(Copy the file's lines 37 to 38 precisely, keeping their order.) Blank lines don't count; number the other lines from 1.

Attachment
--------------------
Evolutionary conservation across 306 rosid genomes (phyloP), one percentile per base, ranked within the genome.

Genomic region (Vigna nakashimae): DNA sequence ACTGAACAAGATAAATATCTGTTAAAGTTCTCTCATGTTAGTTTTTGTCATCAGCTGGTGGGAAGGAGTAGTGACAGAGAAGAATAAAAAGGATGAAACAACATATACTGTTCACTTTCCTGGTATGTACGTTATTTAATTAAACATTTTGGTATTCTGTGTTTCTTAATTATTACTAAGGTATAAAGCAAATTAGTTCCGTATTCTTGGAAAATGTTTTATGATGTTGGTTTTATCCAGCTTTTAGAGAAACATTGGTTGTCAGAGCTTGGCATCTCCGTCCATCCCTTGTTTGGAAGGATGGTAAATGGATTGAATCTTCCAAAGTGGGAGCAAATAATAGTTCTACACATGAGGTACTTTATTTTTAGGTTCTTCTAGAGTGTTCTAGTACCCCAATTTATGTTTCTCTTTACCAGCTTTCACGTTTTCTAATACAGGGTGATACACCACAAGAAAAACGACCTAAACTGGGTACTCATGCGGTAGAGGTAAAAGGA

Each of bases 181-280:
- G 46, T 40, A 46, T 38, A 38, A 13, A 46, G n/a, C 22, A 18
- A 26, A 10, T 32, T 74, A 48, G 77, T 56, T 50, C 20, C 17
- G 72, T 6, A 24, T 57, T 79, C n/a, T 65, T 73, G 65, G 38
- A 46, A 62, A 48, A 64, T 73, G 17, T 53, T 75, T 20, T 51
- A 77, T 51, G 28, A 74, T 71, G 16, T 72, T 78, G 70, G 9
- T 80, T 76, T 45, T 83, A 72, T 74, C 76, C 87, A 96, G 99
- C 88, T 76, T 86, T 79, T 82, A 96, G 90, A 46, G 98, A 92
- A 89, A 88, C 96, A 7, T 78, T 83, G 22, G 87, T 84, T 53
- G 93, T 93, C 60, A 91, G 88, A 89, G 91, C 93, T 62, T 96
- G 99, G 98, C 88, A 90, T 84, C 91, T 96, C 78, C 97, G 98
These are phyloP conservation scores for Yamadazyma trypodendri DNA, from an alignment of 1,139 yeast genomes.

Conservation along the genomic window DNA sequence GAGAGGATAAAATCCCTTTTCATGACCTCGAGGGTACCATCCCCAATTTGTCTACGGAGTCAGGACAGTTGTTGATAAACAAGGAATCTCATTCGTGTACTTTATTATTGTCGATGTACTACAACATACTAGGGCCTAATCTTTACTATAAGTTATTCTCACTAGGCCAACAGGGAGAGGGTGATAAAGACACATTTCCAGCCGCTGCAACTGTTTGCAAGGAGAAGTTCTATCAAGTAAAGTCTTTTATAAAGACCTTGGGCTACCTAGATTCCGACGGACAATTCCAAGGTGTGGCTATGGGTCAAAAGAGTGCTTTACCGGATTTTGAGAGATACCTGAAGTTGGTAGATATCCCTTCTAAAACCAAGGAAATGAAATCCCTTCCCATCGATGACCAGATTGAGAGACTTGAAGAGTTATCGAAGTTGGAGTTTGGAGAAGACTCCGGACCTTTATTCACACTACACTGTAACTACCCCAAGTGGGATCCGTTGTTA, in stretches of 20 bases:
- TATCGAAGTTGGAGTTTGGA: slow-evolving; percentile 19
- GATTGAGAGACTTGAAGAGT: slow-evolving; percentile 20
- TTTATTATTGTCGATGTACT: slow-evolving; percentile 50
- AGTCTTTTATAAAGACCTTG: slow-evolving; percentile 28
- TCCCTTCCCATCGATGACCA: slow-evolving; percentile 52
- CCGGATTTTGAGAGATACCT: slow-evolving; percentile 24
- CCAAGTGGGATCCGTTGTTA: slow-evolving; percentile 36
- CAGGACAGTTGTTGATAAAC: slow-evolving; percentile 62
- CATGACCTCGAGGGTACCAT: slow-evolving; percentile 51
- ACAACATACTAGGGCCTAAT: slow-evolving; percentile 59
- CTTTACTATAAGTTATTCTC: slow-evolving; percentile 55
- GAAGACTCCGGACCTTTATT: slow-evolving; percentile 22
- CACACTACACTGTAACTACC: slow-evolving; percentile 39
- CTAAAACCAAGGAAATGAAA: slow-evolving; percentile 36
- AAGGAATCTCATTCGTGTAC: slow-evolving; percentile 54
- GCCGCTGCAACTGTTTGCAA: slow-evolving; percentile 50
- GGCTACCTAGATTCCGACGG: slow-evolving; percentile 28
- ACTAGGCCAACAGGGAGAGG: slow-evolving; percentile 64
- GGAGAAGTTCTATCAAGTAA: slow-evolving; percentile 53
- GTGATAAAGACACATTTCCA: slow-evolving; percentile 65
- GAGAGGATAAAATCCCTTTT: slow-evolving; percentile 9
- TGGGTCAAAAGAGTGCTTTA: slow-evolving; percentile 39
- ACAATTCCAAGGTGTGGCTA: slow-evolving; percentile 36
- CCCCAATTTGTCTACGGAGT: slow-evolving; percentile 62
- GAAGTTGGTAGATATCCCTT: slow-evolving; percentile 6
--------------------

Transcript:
- TGGGTCAAAAGAGTGCTTTA: slow-evolving; percentile 39
- ACAATTCCAAGGTGTGGCTA: slow-evolving; percentile 36